SALT LAKE CITY — Utah Sen. Mike Lee has openly spoken of his hopes to stop funding the Affordable Care Act with a government shutdown. Former Republican presidential candidate Mitt Romney, however, is warning against such an act.
Speaking to a private group of approximately 200 Republican fundraisers in Wolfeboro, N.H., Romney warned of a government shutdown, saying the proposed plan would have political consequences for the party in the coming years.
"Emotion is understandably at play in Washington among some of our fellow Republicans," he said, according to prepared remarks. "I badly want Obamacare to go away, and stripping it of funds has appeal. But we need to exercise great care about any talk of shutting down government. What would come next?"
Under a government shutdown, Romney said he was hesitant to remove funding for military members, seniors who would not receive Social Security and Medicare check and the FBI agents who would be forced off duty. Above all, he said his biggest fear was that the Affordable Care Act would still be funded and that the party would suffer politically.
"I'm afraid that in the final analysis, Obamacare would get its funding, our party would suffer in the next election and the people of the nation would not be happy," he said. "I think there are better ways to remove Obamacare. And we should work to replace it with healthcare reforms that actually lower costs and give patients — not government — control over their own healthcare."
While Romney did not criticize anyone by name, he opposed the strategy of some of the biggest names in the party, including Sens. Marco Rubio of Florida, Ted Cruz of Texas and Mike Lee.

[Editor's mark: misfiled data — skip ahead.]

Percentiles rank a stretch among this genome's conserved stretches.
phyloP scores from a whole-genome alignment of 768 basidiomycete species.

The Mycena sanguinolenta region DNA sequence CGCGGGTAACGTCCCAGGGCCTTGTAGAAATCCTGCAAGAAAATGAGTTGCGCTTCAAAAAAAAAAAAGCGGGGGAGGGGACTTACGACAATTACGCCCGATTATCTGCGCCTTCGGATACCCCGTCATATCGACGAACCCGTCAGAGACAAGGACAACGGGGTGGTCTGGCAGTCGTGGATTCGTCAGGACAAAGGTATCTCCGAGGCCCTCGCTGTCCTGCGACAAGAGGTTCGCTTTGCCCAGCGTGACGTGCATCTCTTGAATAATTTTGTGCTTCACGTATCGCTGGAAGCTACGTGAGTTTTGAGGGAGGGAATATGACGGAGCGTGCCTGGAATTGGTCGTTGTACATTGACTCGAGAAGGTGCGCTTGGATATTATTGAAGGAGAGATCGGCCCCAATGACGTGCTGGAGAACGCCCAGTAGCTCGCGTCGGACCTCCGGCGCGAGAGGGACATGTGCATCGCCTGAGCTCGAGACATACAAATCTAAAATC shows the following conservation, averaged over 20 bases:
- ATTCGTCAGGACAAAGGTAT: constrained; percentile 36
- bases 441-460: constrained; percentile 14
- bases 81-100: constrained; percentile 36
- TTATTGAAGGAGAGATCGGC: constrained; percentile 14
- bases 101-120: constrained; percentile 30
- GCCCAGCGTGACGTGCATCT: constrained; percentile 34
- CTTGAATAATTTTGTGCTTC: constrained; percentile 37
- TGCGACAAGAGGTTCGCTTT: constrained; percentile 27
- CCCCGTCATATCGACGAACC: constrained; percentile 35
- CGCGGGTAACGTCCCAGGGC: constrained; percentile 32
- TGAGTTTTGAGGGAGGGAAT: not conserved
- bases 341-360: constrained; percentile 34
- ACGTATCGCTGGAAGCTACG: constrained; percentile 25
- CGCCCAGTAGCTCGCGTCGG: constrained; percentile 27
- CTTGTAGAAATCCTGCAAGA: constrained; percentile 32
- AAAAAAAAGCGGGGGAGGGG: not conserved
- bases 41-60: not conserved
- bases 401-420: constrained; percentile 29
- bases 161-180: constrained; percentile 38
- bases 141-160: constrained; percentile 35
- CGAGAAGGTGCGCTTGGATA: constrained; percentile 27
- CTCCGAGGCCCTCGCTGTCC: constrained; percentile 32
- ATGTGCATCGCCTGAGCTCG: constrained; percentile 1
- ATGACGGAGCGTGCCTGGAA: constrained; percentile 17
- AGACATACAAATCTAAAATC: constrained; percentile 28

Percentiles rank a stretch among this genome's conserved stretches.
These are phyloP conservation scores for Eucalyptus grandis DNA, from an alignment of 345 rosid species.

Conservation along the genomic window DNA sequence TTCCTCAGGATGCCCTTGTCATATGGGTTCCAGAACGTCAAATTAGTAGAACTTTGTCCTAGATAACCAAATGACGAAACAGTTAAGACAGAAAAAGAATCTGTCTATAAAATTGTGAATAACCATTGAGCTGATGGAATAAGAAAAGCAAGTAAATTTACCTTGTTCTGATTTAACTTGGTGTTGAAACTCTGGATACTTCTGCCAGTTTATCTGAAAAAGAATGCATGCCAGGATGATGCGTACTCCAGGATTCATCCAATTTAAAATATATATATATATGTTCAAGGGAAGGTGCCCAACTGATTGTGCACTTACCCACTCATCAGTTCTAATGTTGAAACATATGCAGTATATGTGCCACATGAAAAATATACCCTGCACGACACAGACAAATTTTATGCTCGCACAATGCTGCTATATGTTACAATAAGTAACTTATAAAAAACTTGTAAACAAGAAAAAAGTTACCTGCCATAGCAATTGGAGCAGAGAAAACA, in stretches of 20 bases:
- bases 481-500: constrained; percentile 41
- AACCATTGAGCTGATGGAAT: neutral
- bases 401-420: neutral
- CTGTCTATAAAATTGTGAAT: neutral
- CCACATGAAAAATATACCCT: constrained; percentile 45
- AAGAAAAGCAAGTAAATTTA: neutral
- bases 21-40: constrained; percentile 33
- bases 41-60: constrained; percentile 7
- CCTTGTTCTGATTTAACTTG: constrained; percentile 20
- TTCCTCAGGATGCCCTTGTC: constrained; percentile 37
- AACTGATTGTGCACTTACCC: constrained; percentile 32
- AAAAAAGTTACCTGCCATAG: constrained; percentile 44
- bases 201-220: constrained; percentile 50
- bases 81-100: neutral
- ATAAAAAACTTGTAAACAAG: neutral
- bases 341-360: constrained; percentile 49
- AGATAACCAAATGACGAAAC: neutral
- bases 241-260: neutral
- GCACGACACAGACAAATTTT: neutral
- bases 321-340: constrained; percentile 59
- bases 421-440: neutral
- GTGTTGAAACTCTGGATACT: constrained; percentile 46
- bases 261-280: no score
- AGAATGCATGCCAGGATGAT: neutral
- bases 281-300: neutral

"I'm probably not the first person you'd ask for advice," Romney said, citing his recent loss to Pres. Barack Obama as his reason. "But because we all learn from our mistakes, I may have a thought or two of value."
Speaking to Fox News in July, Sen. Lee said a government shutdown was the "last stop" before the individual mandate and insurance exchanges were set to take effect.
"Congress of course has to pass a law to continue funding government — lately we've been doing that through a funding mechanism called a continuing resolution," Lee said. "If Republicans in both houses simply refuse to vote for any continuing resolution that contains further funding for further enforcement of Obamacare, we can stop it. We can stop the individual mandate from going into effect."
I badly want Obamacare to go away, and stripping it of funds has appeal. But we need to exercise great care about any talk of shutting down government. What would come next?
In the weeks following, however, Sen. Lee admitted that a government shutdown would not work; that the government would be funded.
"We all know that the government's going to get funded," Lee said on "Fox New Sunday" on July 28. "The question is whether the government gets funded with Obamacare or without it."
Sen. Lee has asked Americans to send letters to Sen. Harry Reid, D-Nev. encouraging him to defund the ACA.
"I call on all Americans who oppose the unfair implementation of the president's health care law to join us in the effort to fund the government, but not Obamacare," he said. "If the president can't follow his law, then the American people shouldn't fund it."
Last week, the House voted for the 40th time to repeal the ACA, with a 232-185 vote in vote of a repeal. The vote, however, is symbolic because the Democratic-controlled Senate will not take up the measure.